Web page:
Today, I celebrate the word restore.
The verb restore is one to use in prose, poetry, and conversation. It is precise in its promise of righting wrongs. The practice of restoring requires faith in bringing back the authenticity of the original. Restoring provides the opportunity to make whole again.Restore’s intended use with an object has resonating applications for both concrete and abstract nouns.
Concretely, one can restore furniture, paintings, photographs, jewelry, buildings, vehicles, musical instruments, clothing, statues, or documents. This is not to be confused with replicating or replacing.
The action word restore is also one to practice in living.
And here, I refer to abstract objects — the ideas, the man made constructs:
This abstract restoration offers the best chance at sustaining our most authentic self. Listen to your genuine cravings for well being to restore what becomes lost in the busyness of living.
I blame well-meaning writing coaches for campaigning against the use of passive language. We are taught the following statements are weak.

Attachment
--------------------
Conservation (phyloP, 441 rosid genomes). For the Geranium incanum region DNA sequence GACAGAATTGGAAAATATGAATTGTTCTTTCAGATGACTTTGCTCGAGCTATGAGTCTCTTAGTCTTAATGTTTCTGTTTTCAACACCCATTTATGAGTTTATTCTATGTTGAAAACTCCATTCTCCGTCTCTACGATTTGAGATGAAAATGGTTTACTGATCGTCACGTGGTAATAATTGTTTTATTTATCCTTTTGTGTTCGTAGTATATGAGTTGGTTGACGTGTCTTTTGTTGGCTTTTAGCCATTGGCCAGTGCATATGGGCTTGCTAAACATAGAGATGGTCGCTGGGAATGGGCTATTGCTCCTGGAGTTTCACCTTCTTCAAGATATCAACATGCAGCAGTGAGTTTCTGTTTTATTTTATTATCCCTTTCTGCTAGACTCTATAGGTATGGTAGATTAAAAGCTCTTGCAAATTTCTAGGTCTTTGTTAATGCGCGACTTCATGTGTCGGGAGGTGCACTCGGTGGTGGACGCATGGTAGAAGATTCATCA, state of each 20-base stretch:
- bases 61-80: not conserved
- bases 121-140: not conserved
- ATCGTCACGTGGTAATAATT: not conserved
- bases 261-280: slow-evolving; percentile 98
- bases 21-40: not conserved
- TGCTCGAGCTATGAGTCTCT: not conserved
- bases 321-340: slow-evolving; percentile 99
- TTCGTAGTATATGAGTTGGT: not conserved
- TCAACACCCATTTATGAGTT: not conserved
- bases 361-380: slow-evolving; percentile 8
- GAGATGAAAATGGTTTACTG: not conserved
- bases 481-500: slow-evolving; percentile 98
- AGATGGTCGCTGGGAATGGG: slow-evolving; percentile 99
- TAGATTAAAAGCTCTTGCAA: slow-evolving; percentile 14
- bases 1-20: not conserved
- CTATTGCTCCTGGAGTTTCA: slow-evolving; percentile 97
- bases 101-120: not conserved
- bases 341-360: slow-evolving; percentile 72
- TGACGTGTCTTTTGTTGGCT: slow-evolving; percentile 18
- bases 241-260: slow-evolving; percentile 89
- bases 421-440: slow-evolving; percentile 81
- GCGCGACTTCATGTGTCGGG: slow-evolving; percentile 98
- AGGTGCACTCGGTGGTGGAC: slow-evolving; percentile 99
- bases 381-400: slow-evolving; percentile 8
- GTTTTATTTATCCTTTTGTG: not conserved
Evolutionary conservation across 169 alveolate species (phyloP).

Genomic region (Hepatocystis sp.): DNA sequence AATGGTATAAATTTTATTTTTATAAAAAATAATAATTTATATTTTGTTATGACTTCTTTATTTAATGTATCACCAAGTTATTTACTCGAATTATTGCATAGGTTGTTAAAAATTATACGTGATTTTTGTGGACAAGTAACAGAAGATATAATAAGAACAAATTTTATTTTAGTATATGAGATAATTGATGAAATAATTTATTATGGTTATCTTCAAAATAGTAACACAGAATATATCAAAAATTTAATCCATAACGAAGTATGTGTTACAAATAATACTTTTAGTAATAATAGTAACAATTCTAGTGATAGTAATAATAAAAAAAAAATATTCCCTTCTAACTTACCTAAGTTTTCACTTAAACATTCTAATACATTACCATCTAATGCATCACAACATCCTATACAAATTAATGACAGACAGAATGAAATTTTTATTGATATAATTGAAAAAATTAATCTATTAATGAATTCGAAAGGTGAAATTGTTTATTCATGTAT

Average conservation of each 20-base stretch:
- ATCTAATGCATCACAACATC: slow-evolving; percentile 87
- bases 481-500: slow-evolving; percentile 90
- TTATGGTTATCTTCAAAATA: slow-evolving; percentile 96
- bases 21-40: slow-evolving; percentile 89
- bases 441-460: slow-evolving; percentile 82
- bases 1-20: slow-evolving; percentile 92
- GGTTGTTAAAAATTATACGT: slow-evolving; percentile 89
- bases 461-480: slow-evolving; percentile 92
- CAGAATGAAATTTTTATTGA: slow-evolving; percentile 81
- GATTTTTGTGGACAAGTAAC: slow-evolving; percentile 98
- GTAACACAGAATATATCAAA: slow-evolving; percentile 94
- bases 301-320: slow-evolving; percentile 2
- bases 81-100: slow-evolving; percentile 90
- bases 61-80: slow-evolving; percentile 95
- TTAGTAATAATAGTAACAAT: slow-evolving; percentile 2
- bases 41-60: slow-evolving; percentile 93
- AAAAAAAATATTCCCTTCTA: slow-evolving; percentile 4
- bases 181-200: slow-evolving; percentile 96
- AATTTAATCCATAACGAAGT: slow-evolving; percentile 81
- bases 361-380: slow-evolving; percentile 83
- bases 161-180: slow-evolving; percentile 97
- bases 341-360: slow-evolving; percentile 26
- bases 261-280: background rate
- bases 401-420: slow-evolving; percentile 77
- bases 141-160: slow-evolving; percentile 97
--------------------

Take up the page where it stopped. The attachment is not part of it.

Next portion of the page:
So rather than clearly and objectively stating a condition, writers are supposed to replace the passive “has” with an active verb. Suffer, then, does the trick; it is dramatic. The word itself is pronounced with a softness, a weakness, a helplessness: [suhf-er]. It does not sound tough.
Recently, I read “What I Talk About When I Talk About Running,” by Haruki Murakami and the following line gave me pause. I tossed it back and forth in my mind.
When we talk about having an illness “suffering is optional.”
The word I would use instead of suffer is one of graceful strength.
One can endure the pain, weather the storm, and carry on.
Mining seems a straightforward word, boring even, completely understood on its face.
If you would like to see some images of the immense impact of mining here is a quick google image search. This type of digging in and unearthing is paramount to success as a writer.
Everyone has seen the surface. Everyone has ideas.
Be a pioneer, burrow in, and draw out something of value. Pull it from the dirt. Examine its authenticity.
Take this resource to your crafting table and create.
Trigger words exist.
Words we now know are politically incorrect are real.
And this matters.
Words cannot be swallowed back.
Words tossed out casually or flippantly have consequences, mostly mild and in accumulations severe.
Here are two related facts: (1) my eighth grade teacher gave out copying dictionary pages as a punishment. And (2) in eighth grade, I broke classroom rules during social studies.
A boy with dreams more than a few
Worked so hard ’til they all came true.